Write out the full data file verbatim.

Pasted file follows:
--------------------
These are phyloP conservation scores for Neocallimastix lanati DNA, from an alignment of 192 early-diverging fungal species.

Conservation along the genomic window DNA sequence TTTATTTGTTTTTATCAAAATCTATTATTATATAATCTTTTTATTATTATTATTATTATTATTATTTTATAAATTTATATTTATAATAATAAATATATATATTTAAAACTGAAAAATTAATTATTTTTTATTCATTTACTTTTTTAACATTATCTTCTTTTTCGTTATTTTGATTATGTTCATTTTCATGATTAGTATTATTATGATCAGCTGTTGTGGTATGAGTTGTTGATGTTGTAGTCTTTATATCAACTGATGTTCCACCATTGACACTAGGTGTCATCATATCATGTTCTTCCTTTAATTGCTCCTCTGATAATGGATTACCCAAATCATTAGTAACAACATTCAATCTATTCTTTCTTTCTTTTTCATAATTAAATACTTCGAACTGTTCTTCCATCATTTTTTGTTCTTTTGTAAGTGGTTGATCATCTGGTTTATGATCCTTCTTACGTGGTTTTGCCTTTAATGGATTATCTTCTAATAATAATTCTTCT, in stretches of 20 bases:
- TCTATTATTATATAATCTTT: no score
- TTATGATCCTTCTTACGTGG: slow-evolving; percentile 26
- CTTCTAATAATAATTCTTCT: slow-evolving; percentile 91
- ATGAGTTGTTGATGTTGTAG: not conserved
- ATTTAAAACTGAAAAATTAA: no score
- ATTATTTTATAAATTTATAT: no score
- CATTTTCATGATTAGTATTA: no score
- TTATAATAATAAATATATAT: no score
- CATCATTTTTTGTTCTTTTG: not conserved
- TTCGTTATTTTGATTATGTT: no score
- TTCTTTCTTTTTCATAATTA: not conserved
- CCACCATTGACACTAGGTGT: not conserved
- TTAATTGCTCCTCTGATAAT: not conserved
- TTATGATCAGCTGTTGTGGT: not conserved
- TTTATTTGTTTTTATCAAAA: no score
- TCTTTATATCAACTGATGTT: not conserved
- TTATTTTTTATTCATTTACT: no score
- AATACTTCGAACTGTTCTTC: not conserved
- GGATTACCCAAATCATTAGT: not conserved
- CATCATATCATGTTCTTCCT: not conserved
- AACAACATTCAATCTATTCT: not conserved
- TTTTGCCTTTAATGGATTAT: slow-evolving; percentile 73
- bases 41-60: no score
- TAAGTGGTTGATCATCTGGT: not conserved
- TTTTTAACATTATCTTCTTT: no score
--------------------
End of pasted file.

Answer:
These are phyloP conservation scores for Neocallimastix lanati DNA, from an alignment of 192 early-diverging fungal species.

Conservation along the genomic window DNA sequence TTTATTTGTTTTTATCAAAATCTATTATTATATAATCTTTTTATTATTATTATTATTATTATTATTTTATAAATTTATATTTATAATAATAAATATATATATTTAAAACTGAAAAATTAATTATTTTTTATTCATTTACTTTTTTAACATTATCTTCTTTTTCGTTATTTTGATTATGTTCATTTTCATGATTAGTATTATTATGATCAGCTGTTGTGGTATGAGTTGTTGATGTTGTAGTCTTTATATCAACTGATGTTCCACCATTGACACTAGGTGTCATCATATCATGTTCTTCCTTTAATTGCTCCTCTGATAATGGATTACCCAAATCATTAGTAACAACATTCAATCTATTCTTTCTTTCTTTTTCATAATTAAATACTTCGAACTGTTCTTCCATCATTTTTTGTTCTTTTGTAAGTGGTTGATCATCTGGTTTATGATCCTTCTTACGTGGTTTTGCCTTTAATGGATTATCTTCTAATAATAATTCTTCT, in stretches of 20 bases:
- TCTATTATTATATAATCTTT: no score
- TTATGATCCTTCTTACGTGG: slow-evolving; percentile 26
- CTTCTAATAATAATTCTTCT: slow-evolving; percentile 91
- ATGAGTTGTTGATGTTGTAG: not conserved
- ATTTAAAACTGAAAAATTAA: no score
- ATTATTTTATAAATTTATAT: no score
- CATTTTCATGATTAGTATTA: no score
- TTATAATAATAAATATATAT: no score
- CATCATTTTTTGTTCTTTTG: not conserved
- TTCGTTATTTTGATTATGTT: no score
- TTCTTTCTTTTTCATAATTA: not conserved
- CCACCATTGACACTAGGTGT: not conserved
- TTAATTGCTCCTCTGATAAT: not conserved
- TTATGATCAGCTGTTGTGGT: not conserved
- TTTATTTGTTTTTATCAAAA: no score
- TCTTTATATCAACTGATGTT: not conserved
- TTATTTTTTATTCATTTACT: no score
- AATACTTCGAACTGTTCTTC: not conserved
- GGATTACCCAAATCATTAGT: not conserved
- CATCATATCATGTTCTTCCT: not conserved
- AACAACATTCAATCTATTCT: not conserved
- TTTTGCCTTTAATGGATTAT: slow-evolving; percentile 73
- bases 41-60: no score
- TAAGTGGTTGATCATCTGGT: not conserved
- TTTTTAACATTATCTTCTTT: no score